To start with, the long recession has hit young people especially hard. For many college students and recent graduates, one of the most attractive paths into the workforce has become an internship, often unpaid. Depending on whom you ask, internships offer the experience needed to get a first job, or -- some argue -- have begun to erode the entry-level job market itself.

Felicia Melvin got used to sleeping on the bus, when she was commuting from Philadelphia to to her internship at CBS in New York City.

"Basically I woke up every day around 5 [a.m.], took the Greyhound every day," said Melvin. "It was important to me to be there because, initially, I went into the internship hoping for a job."

She was a communications major at Cabrini College in Radnor, Pa., at the time. To make time for school, a part-time job and the internship, she worked seven days a week. At CBS, she worked in the creative services department, mostly putting together promos.

"Like if you turn on channel 10," Melvin explained. "And they tell you later on at 10, check out this story about whatever."

Most memorably, she went out on a video shoot for a commercial.

"It was really cool to see them actually direct something, put something together from scratch," she said.

Melvin did think sometimes she should get paid, but wanted a recommendation and she felt intimidated.

Weighing the worth of unpaid experience

Melvin got the internship through the career programs office at Cabrini.  Nancy Hutchison, who runs that office, uses phrases such as "learning objectives" and "professional workplace experience."

"Employers want them to have that internship, co-op placement," said Hutchison. "Especially in today's economy, it has become essential."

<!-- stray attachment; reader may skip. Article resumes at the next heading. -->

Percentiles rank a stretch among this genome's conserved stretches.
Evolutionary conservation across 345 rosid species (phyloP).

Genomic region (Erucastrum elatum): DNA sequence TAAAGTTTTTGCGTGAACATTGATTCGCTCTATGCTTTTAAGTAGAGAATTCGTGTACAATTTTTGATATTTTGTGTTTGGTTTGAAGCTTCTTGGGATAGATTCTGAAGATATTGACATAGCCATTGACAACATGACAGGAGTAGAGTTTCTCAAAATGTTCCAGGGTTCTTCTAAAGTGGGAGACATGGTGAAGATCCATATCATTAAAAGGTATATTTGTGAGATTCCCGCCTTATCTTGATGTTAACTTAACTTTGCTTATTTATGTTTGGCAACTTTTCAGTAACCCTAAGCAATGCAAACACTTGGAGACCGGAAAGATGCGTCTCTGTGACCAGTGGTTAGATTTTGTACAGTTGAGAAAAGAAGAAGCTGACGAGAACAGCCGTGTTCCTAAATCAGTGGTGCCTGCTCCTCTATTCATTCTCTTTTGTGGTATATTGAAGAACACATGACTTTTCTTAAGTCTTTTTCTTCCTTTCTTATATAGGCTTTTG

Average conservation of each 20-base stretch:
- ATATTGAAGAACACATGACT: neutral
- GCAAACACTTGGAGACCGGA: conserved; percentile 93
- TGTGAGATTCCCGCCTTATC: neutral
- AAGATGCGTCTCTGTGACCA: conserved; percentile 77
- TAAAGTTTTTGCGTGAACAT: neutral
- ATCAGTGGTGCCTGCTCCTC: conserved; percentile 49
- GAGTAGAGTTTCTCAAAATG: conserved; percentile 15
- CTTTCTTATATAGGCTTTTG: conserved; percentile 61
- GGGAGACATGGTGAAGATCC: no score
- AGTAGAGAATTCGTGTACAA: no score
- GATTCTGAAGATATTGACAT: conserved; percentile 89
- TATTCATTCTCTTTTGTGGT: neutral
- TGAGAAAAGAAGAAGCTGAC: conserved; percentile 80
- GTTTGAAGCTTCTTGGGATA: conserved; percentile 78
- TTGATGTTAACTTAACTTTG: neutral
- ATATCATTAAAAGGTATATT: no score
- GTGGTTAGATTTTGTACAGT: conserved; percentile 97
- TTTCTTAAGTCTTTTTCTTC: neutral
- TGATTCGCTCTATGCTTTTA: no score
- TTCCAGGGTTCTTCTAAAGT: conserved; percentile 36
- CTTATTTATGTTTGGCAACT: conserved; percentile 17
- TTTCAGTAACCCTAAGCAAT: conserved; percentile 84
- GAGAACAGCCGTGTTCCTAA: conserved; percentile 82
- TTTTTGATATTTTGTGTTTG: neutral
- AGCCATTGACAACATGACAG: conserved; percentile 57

Hutchison makes the criteria for an unpaid internship clear to students and to employers. Students must receive training.

U.S. Department of Labor rules say the employer "derives no immediate advantage from the activities of the intern; and on occasion its operations may actually be impeded."

Hutchison said when internships aren't what was promised, she speaks up for students.  

"I think most people -- students, faculty, employers -- have been very pleased with the quality of student that they get in the workplace," she said. "I really don't have to market the programs too much anymore because I think our students working with employers do that for us."

Hutchison said students pursuing internships do pay attention to whether they pay.

At Cabrini, students must receive academic credit for all internships and get graded on their performance. Students at the college pay about $2,000 per credit/hour. Hutchison said the college highly recommends that students complete up to 12 credits in intern positions.

"Our students are working sometimes two and three jobs and so, in order to do a co-op or an internship, they need income. Otherwise they're going to have to -- I don't know how they're going to manage everything," she said.  "They've got great time-management skills."

In Cabrini's intern program, only about 40 percent of positions are paid. More business internships pay while marketing positions pay sometimes.

'Nothing more than wage theft'

Ross Eisenbrey, who directs the liberal think tank, the Economic Policy Institute, said he has seen unpaid internships advertised in surprising areas such as retail and manufacturing.

"You used to get the experience, the contacts, the connections, the resume-building and you got paid for it," said Eisenbrey. "The difference is, now, the employers are keeping that money and to me it's nothing more than wage theft."

Eisenbrey is not the only person who thinks so. Three class-action lawsuits have been filed against Fox Searchlight, Hearst and Charlie Rose for back pay. A law firm in New Jersey is billing itself as the first practice dedicated to unpaid intern lawsuits.

When the Department of Labor issued a memo in 2010 reminding employers of the legal boundaries of internships, many interpreted that as a sign the department planned to crack down, maybe lay down some some high-profile penalties. The new Solicitor of Labor, Patricia Smith, had initiated investigations as Labor Commissioner of New York. 

That didn't happen and investigations remain complaint-driven. The Labor Department, which still does not track intern cases, can provide no data on how many it has handled. Labor departments in Pennsylvania, New Jersey or Delaware also do not track intern cases.

Felicia Melvin graduated in May. She hasn't found a job in television and is spending her days answering questions at the National Constitution Center.